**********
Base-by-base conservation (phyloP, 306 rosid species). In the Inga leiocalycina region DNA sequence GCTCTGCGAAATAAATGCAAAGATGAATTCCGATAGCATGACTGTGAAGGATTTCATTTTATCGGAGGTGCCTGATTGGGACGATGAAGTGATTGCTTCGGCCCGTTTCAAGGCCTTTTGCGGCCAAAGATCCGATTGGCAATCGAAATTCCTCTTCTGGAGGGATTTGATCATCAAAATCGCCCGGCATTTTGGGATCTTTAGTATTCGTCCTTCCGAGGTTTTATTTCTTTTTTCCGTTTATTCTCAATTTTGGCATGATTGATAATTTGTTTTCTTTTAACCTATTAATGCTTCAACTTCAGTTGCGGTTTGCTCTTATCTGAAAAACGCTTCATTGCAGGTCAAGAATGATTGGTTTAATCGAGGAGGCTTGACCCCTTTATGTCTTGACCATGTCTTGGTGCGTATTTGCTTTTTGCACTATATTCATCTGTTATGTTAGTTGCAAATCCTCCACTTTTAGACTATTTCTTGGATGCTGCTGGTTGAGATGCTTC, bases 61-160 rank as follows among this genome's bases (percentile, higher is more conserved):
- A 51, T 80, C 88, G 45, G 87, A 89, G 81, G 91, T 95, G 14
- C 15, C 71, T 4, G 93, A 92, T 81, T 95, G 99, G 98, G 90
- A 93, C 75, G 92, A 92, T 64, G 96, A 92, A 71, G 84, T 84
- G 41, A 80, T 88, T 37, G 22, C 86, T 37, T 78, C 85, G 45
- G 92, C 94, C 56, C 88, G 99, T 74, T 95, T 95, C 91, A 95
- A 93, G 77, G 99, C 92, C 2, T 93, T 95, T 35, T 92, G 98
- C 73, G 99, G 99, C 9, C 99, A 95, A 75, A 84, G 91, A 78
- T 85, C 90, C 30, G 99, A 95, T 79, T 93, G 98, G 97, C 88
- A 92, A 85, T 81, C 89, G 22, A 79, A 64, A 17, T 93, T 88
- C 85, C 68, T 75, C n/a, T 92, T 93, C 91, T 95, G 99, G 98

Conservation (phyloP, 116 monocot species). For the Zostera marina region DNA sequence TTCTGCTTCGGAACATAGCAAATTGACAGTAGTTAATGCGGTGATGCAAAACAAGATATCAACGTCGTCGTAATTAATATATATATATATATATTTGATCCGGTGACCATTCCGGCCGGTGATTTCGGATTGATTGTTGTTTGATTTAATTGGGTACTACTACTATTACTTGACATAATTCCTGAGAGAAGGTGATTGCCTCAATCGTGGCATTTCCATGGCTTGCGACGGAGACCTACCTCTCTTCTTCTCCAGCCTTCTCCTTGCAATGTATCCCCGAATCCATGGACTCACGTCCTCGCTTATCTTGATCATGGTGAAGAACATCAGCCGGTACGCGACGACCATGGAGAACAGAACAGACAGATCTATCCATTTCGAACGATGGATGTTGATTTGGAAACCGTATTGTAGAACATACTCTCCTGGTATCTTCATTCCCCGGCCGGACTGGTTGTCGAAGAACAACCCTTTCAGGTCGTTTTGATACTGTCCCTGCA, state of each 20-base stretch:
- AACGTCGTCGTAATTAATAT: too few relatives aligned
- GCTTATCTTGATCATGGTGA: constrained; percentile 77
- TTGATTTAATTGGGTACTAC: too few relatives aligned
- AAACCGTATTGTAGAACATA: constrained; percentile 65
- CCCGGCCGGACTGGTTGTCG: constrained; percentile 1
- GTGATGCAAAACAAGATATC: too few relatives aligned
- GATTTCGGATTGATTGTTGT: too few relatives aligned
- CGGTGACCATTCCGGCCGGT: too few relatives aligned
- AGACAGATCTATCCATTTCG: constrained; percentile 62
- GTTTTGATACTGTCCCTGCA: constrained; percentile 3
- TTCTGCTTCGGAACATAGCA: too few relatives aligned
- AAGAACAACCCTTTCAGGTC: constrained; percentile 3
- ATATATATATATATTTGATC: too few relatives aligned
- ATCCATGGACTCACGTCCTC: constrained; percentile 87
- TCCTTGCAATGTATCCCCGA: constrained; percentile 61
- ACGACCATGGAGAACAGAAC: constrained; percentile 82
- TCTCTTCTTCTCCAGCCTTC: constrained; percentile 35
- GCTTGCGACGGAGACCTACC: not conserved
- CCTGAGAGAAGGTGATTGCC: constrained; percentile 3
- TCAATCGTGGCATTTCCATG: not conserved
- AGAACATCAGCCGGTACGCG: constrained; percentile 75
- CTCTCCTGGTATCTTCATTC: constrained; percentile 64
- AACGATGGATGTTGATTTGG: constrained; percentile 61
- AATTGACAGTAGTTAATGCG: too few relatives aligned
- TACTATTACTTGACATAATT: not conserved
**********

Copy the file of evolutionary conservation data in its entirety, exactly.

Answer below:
Base-by-base conservation (phyloP, 306 rosid species). In the Inga leiocalycina region DNA sequence GCTCTGCGAAATAAATGCAAAGATGAATTCCGATAGCATGACTGTGAAGGATTTCATTTTATCGGAGGTGCCTGATTGGGACGATGAAGTGATTGCTTCGGCCCGTTTCAAGGCCTTTTGCGGCCAAAGATCCGATTGGCAATCGAAATTCCTCTTCTGGAGGGATTTGATCATCAAAATCGCCCGGCATTTTGGGATCTTTAGTATTCGTCCTTCCGAGGTTTTATTTCTTTTTTCCGTTTATTCTCAATTTTGGCATGATTGATAATTTGTTTTCTTTTAACCTATTAATGCTTCAACTTCAGTTGCGGTTTGCTCTTATCTGAAAAACGCTTCATTGCAGGTCAAGAATGATTGGTTTAATCGAGGAGGCTTGACCCCTTTATGTCTTGACCATGTCTTGGTGCGTATTTGCTTTTTGCACTATATTCATCTGTTATGTTAGTTGCAAATCCTCCACTTTTAGACTATTTCTTGGATGCTGCTGGTTGAGATGCTTC, bases 61-160 rank as follows among this genome's bases (percentile, higher is more conserved):
- A 51, T 80, C 88, G 45, G 87, A 89, G 81, G 91, T 95, G 14
- C 15, C 71, T 4, G 93, A 92, T 81, T 95, G 99, G 98, G 90
- A 93, C 75, G 92, A 92, T 64, G 96, A 92, A 71, G 84, T 84
- G 41, A 80, T 88, T 37, G 22, C 86, T 37, T 78, C 85, G 45
- G 92, C 94, C 56, C 88, G 99, T 74, T 95, T 95, C 91, A 95
- A 93, G 77, G 99, C 92, C 2, T 93, T 95, T 35, T 92, G 98
- C 73, G 99, G 99, C 9, C 99, A 95, A 75, A 84, G 91, A 78
- T 85, C 90, C 30, G 99, A 95, T 79, T 93, G 98, G 97, C 88
- A 92, A 85, T 81, C 89, G 22, A 79, A 64, A 17, T 93, T 88
- C 85, C 68, T 75, C n/a, T 92, T 93, C 91, T 95, G 99, G 98

Conservation (phyloP, 116 monocot species). For the Zostera marina region DNA sequence TTCTGCTTCGGAACATAGCAAATTGACAGTAGTTAATGCGGTGATGCAAAACAAGATATCAACGTCGTCGTAATTAATATATATATATATATATTTGATCCGGTGACCATTCCGGCCGGTGATTTCGGATTGATTGTTGTTTGATTTAATTGGGTACTACTACTATTACTTGACATAATTCCTGAGAGAAGGTGATTGCCTCAATCGTGGCATTTCCATGGCTTGCGACGGAGACCTACCTCTCTTCTTCTCCAGCCTTCTCCTTGCAATGTATCCCCGAATCCATGGACTCACGTCCTCGCTTATCTTGATCATGGTGAAGAACATCAGCCGGTACGCGACGACCATGGAGAACAGAACAGACAGATCTATCCATTTCGAACGATGGATGTTGATTTGGAAACCGTATTGTAGAACATACTCTCCTGGTATCTTCATTCCCCGGCCGGACTGGTTGTCGAAGAACAACCCTTTCAGGTCGTTTTGATACTGTCCCTGCA, state of each 20-base stretch:
- AACGTCGTCGTAATTAATAT: too few relatives aligned
- GCTTATCTTGATCATGGTGA: constrained; percentile 77
- TTGATTTAATTGGGTACTAC: too few relatives aligned
- AAACCGTATTGTAGAACATA: constrained; percentile 65
- CCCGGCCGGACTGGTTGTCG: constrained; percentile 1
- GTGATGCAAAACAAGATATC: too few relatives aligned
- GATTTCGGATTGATTGTTGT: too few relatives aligned
- CGGTGACCATTCCGGCCGGT: too few relatives aligned
- AGACAGATCTATCCATTTCG: constrained; percentile 62
- GTTTTGATACTGTCCCTGCA: constrained; percentile 3
- TTCTGCTTCGGAACATAGCA: too few relatives aligned
- AAGAACAACCCTTTCAGGTC: constrained; percentile 3
- ATATATATATATATTTGATC: too few relatives aligned
- ATCCATGGACTCACGTCCTC: constrained; percentile 87
- TCCTTGCAATGTATCCCCGA: constrained; percentile 61
- ACGACCATGGAGAACAGAAC: constrained; percentile 82
- TCTCTTCTTCTCCAGCCTTC: constrained; percentile 35
- GCTTGCGACGGAGACCTACC: not conserved
- CCTGAGAGAAGGTGATTGCC: constrained; percentile 3
- TCAATCGTGGCATTTCCATG: not conserved
- AGAACATCAGCCGGTACGCG: constrained; percentile 75
- CTCTCCTGGTATCTTCATTC: constrained; percentile 64
- AACGATGGATGTTGATTTGG: constrained; percentile 61
- AATTGACAGTAGTTAATGCG: too few relatives aligned
- TACTATTACTTGACATAATT: not conserved